The Ruth Storm Collection consists of eighteen 16mm films shot by New York City lesbian schoolteacher Ruth Storm (1888-1981) between the mid-1930s and 1964. The collection as a whole was shot primarily in down east Maine and Greater New York. Reels1-3 capture the social life Storm and her friends and lovers enjoyed in Corea, Maine, and environs, and represent an extremely rare picture of lesbian social life during the period. Friends shown in the footage include writers Miriam Colwell and Chenoweth Hall who met, fell in love, and became life partners during the filming; Boston Lens Lady Louise Young who grew up in Corea; and painter Marsden Hartley, whom Louise chauffeured during the time when he painted some of his greatest works. Storm’s circle also included Berenice Abbott, May Sarton, John Marin, Jean Oser, Paul Strand, and other progressive artists and voices of the time. Reels 4-7 capture Storm’s New York, including the 1939 and 1964World’s Fairs and several of the highways and bridges that her contemporary Robert Moses (also 1888-1981) built and Storm traveled as she drove to work at Evander Childs High School and visited friends, lovers, and family upstate. Reel 6 also captures a bird’s eye view of the 1937 Chinatown Boycott March and as well as waterfront shots that suggest it may have been shot at the time Berenice Abbott captured NY’s frozen waterfront. Reel 17, titled “Smokies,” captures a vacation trip to Appalachia.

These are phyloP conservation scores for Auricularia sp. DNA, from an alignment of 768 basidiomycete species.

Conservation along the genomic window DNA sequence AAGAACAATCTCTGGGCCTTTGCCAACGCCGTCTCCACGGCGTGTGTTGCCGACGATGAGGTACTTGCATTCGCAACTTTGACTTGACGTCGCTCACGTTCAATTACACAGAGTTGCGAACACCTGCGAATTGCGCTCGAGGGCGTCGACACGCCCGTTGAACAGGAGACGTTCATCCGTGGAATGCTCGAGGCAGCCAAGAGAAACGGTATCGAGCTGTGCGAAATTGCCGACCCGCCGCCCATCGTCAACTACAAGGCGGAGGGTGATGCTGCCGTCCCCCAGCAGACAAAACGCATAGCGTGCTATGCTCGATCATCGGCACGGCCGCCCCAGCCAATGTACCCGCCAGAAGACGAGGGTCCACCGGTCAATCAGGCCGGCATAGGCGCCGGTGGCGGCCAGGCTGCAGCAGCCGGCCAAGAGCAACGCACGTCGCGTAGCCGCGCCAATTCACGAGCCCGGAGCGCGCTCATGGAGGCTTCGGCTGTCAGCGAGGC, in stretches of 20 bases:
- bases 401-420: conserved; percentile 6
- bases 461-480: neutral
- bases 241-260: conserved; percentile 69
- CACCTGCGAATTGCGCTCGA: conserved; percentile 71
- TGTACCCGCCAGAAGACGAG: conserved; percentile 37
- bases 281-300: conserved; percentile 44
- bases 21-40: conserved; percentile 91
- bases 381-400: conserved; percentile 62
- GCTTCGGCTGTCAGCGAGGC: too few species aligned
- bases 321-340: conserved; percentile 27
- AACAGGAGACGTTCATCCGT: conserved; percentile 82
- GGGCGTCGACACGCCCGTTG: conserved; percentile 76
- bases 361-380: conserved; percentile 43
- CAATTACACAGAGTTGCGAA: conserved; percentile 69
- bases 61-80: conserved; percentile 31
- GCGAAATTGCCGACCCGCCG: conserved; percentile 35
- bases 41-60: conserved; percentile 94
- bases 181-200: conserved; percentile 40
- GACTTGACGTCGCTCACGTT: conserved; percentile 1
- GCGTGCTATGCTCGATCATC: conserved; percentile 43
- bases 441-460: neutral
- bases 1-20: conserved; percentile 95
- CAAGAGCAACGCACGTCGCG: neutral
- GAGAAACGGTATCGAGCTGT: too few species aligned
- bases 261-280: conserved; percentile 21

Storm had a very gifted eye. Her reels are beautifully shot and composed. In addition, it is clear that she was engaged in an effort to capture vignettes from the life she and her friends created for themselves against many obstacles. Reel 1, for example, shows Ruth herself passing a book of poetry to her friend Mabel Griffin, something research has revealed was an event from her own romantic life. Reel 2 captures events related to the purchase and construction of the Maine property she shared initially with Mabel and Chennie and later with her last partner Almeda Benoit. (The dowsing segment is classic.) The Maine footage also shows the painter Marsden Hartley, whom Storm’s friend Louise Young used to drive along the coast. When a vista captured his attention, he would ask Louise to stop, gaze at a view until he had his fill, and then ask her to drive him back to his studio where he would paint the impression left on his mind. There are also wonderful portraits of writers Miriam Colwell (1917-2014) and Chenoweth Hall (1908-1999) who fell in love during this time and remained partners until Chennie’s death. Occasionally we also glimpse an aspect of lesbian life during that period that is rarely considered: the presence of mothers.